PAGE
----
Is it really possible to quit something valiantly?
The idea of quitting usually gets a bad rap. Quitting is associated with giving up. Failure. Not being good enough.
Of course it is considered a triumph to quit something unhealthy, like smoking or other addictions that don’t contribute to our life, but can we really quit something valiantly that we have succeeded with or simply outgrown?
I think so.
I recently heard Jonas Peterson speak at the Beloved Photography Festival in California.
Of all the fascinating things that I could have drawn from his talk, the most poignant for me was hearing his life story of all the things he quit.
- He became the best sniper (yes!) in his country of Sweden, and once reaching that status, gave up the army.
- He became a ski instructor in Austria (speaking no German and never having skied before!) and became the best ski instructor there. After proving he could do it, he moved on.
- He became a copy writer and achieved accolades that crowned him as the best copy writer in advertising, working for the biggest names in the business. Then he moved on.
- He now is a world renowned wedding photographer–and dare I say–one of the best in the business. I have a feeling that he’s very likely to have several other fascinating careers still in his future.
Jonas quit after he proved to himself he could do something. Then he moved on. He had outgrown his passion.
So how might we know when it’s time to quit?
Unlike Jonas, we don’t always have to be “the best” at something in order to pursue a new path! There are many reasons to choose to let go. Here’s just a few:
1. We don’t find the same joy and satisfaction as we did in the past.
2. Our season of life has changed and our current pursuits no longer fit. Perhaps this means we change the order of priority or we change scale.
3. We’ve outgrown our pursuits. We’ve evolved.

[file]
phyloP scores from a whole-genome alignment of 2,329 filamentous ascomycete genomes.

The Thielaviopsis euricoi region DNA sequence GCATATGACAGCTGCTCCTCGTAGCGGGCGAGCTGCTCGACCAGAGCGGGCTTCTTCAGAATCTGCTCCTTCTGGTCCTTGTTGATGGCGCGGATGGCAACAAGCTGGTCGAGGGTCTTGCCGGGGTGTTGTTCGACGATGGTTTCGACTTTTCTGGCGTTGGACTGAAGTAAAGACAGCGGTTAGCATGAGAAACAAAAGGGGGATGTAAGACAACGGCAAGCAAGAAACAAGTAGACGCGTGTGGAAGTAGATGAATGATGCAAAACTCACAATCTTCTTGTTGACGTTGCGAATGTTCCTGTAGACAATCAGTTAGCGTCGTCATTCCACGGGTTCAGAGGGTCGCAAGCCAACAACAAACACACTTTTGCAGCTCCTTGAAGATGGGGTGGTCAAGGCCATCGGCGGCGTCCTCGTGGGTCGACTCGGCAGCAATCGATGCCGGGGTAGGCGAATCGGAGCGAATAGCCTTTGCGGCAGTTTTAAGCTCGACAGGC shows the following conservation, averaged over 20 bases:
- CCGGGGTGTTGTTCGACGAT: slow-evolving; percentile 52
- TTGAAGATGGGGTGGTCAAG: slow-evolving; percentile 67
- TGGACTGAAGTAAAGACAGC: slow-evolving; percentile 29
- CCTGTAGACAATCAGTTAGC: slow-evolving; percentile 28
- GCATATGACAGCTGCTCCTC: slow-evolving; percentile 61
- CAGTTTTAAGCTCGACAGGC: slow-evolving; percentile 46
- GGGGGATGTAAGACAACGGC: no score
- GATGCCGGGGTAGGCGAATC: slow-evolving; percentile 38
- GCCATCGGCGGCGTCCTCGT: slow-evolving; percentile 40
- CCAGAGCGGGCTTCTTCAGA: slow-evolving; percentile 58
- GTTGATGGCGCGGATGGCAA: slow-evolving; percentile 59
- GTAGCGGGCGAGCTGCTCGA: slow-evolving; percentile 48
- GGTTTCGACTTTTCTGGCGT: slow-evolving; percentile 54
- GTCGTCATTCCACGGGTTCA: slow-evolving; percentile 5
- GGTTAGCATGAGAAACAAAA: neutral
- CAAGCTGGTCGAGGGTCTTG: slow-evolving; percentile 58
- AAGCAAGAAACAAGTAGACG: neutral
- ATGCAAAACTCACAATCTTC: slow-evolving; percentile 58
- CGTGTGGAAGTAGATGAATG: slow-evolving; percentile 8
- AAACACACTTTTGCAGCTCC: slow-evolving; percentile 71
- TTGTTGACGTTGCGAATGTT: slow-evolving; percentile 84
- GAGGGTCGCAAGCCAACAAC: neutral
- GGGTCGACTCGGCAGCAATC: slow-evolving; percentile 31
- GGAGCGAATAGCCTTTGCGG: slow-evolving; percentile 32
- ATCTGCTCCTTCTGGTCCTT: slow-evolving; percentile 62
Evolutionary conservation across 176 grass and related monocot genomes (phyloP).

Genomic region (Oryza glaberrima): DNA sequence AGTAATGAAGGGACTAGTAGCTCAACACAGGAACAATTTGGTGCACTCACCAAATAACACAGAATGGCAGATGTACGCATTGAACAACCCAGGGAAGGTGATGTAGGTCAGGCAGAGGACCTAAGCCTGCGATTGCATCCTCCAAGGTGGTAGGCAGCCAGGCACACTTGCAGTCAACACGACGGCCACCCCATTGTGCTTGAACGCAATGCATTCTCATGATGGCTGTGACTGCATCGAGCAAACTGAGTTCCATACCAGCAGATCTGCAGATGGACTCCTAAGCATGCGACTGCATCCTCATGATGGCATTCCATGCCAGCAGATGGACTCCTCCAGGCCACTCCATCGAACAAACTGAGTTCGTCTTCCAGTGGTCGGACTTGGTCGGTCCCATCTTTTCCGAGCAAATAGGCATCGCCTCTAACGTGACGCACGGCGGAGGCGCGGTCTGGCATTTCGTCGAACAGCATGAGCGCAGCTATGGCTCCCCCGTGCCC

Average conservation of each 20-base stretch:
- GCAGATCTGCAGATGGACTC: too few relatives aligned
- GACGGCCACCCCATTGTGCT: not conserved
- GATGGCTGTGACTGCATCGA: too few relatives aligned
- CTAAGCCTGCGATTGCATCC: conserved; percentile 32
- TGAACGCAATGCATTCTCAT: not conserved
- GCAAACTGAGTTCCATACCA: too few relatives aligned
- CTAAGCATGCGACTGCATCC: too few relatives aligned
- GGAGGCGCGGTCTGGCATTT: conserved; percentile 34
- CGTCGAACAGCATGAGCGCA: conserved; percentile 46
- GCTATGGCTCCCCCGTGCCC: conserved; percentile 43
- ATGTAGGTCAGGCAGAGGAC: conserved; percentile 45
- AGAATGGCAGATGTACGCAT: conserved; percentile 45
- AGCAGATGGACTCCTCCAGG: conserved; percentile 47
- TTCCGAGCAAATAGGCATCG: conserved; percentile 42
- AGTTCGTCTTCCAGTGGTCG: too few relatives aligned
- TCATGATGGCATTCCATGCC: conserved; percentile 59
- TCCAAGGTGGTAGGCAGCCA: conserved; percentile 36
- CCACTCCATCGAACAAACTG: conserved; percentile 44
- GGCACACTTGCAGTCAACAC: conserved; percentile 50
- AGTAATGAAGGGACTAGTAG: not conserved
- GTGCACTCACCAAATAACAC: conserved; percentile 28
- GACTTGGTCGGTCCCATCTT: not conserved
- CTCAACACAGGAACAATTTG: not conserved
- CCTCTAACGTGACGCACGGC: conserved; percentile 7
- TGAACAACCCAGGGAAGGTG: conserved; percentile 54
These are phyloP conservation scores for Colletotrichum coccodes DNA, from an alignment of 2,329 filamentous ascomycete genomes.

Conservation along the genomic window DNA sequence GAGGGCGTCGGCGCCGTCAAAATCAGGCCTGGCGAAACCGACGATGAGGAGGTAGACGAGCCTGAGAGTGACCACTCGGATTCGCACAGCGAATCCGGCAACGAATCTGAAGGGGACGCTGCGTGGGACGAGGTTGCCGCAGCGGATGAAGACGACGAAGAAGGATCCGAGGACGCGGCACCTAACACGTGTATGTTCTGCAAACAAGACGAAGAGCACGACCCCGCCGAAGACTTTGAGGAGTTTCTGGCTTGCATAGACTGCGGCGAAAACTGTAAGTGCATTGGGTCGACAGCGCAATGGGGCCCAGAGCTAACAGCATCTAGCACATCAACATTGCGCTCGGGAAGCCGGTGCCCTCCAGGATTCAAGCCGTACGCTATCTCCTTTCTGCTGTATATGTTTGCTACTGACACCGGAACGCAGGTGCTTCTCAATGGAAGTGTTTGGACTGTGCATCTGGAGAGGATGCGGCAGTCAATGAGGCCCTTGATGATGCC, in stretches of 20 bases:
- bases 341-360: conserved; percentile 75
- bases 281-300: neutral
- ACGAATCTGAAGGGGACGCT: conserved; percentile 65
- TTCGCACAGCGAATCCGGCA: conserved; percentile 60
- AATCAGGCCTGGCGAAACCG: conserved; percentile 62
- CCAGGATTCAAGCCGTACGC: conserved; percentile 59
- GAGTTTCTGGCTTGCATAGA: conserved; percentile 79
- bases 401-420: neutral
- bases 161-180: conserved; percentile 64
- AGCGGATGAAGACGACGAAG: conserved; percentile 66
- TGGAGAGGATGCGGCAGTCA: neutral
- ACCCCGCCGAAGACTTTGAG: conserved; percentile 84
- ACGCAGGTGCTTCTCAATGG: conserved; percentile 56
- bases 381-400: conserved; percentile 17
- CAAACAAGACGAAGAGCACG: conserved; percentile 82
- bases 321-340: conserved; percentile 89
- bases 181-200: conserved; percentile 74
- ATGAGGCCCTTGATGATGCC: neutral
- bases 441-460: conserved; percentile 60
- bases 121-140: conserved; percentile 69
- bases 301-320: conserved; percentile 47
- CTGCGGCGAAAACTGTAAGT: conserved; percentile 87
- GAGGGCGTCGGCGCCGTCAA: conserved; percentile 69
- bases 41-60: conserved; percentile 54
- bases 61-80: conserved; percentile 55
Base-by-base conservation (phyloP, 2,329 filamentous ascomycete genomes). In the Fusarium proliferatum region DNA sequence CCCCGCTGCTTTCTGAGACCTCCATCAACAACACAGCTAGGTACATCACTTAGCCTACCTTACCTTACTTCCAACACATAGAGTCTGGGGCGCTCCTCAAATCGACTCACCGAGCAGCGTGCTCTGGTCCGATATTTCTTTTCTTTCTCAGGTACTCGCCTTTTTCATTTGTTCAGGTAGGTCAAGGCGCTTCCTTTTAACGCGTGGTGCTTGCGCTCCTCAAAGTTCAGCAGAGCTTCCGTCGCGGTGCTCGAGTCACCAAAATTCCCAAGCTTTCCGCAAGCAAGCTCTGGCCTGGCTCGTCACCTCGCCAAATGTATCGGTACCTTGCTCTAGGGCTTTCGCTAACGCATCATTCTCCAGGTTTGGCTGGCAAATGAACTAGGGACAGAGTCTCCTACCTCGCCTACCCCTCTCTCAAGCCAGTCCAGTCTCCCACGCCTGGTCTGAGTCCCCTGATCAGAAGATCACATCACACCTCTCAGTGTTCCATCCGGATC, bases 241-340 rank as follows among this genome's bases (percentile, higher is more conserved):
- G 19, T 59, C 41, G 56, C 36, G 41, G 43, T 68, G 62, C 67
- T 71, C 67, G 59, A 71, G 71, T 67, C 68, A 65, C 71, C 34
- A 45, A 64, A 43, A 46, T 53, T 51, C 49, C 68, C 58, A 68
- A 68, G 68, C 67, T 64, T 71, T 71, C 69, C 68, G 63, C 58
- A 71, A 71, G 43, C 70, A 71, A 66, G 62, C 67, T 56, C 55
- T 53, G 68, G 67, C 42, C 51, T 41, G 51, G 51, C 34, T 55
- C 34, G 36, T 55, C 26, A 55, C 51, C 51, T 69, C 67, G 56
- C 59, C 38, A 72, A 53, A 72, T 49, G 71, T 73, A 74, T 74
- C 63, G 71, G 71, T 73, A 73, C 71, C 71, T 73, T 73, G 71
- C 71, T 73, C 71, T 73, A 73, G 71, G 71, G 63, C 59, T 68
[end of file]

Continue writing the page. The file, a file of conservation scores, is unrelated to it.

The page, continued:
4. We’re being prepared for something different. Quitting does not negate our past accomplishments. Often it is because of our past accomplishments that we have been specially prepared to go a new direction with those acquired skills that make us a unique fit for a new adventure.
5. We find ourselves drawn to other things.
Perhaps we should drop the word quit from this discussion, and insert evolve.
Evolving is a beautiful thing.
All of our experiences prepare us for the next step. We were created to evolve. To become. To change and develop into greater and greater versions of ourselves. And most importantly, we were created to experience joy. If the joy is lacking in our pursuits, perhaps it is time to assess how we have evolved and what we are evolving to become.
You’ve heard it said that the definition of insanity is
“…doing the same thing over and over again and expecting different results” –Albert Einstein.
We were meant to grow and change. Sometimes we resist it. Doing so never brings us the joy that could be ours.
So how have you evolved? Is it time to shut some doors on small things or big things?
Sometimes simply quitting a small business practice that is no longer serving you because you have evolved or the market has evolved, can be the very thing to bring joy and growth.
Maybe it’s quitting accepting any type of work and defining more of a niche focus that singles out the type of work you enjoy the most.
Maybe it’s a group that you have been a part of that used to serve you, but you have outgrown it’s benefits.
Maybe our season of life has changed and it’s simply time to put something on the shelf until a better time allows us to gain the most from those experiences.
Maybe it involves quitting a big thing.
I’ve felt all these quitting signs for quite some time now in regards to having a portrait photography business. It’s been a wonderful peaceful feeling to recently make the choice to close that door in my life. That’s a big thing to quit, but I’ve evolved into a person with different needs and wants, and have new ideas of where I want to go with those acquired skills and experience.
Whether it’s big or small, I can promise you that as you cut away the parts of your life that no longer bring joy and growth, you provide a space for more good things to come. Sometimes that feels a bit risky.
A sense of routine, security, and comfort are often traded for feelings of freedom, joy, and new adventure. You get to choose.
I prefer the happiness route myself.
How are you evolving? I’d love to hear in the comments below!
Brooke Snow is a Lifestyle photographer in Cache Valley, Utah. She lives in a hundred year old house with her two favorite boys on a quiet small town street. She loves to read self-help books and makes dozens of resolutions that she forgets about, but loves at least the intention of “doing better” in all things.
Brooke teaches inspiring online photography classes that bring you confidence in your skills and creativity.
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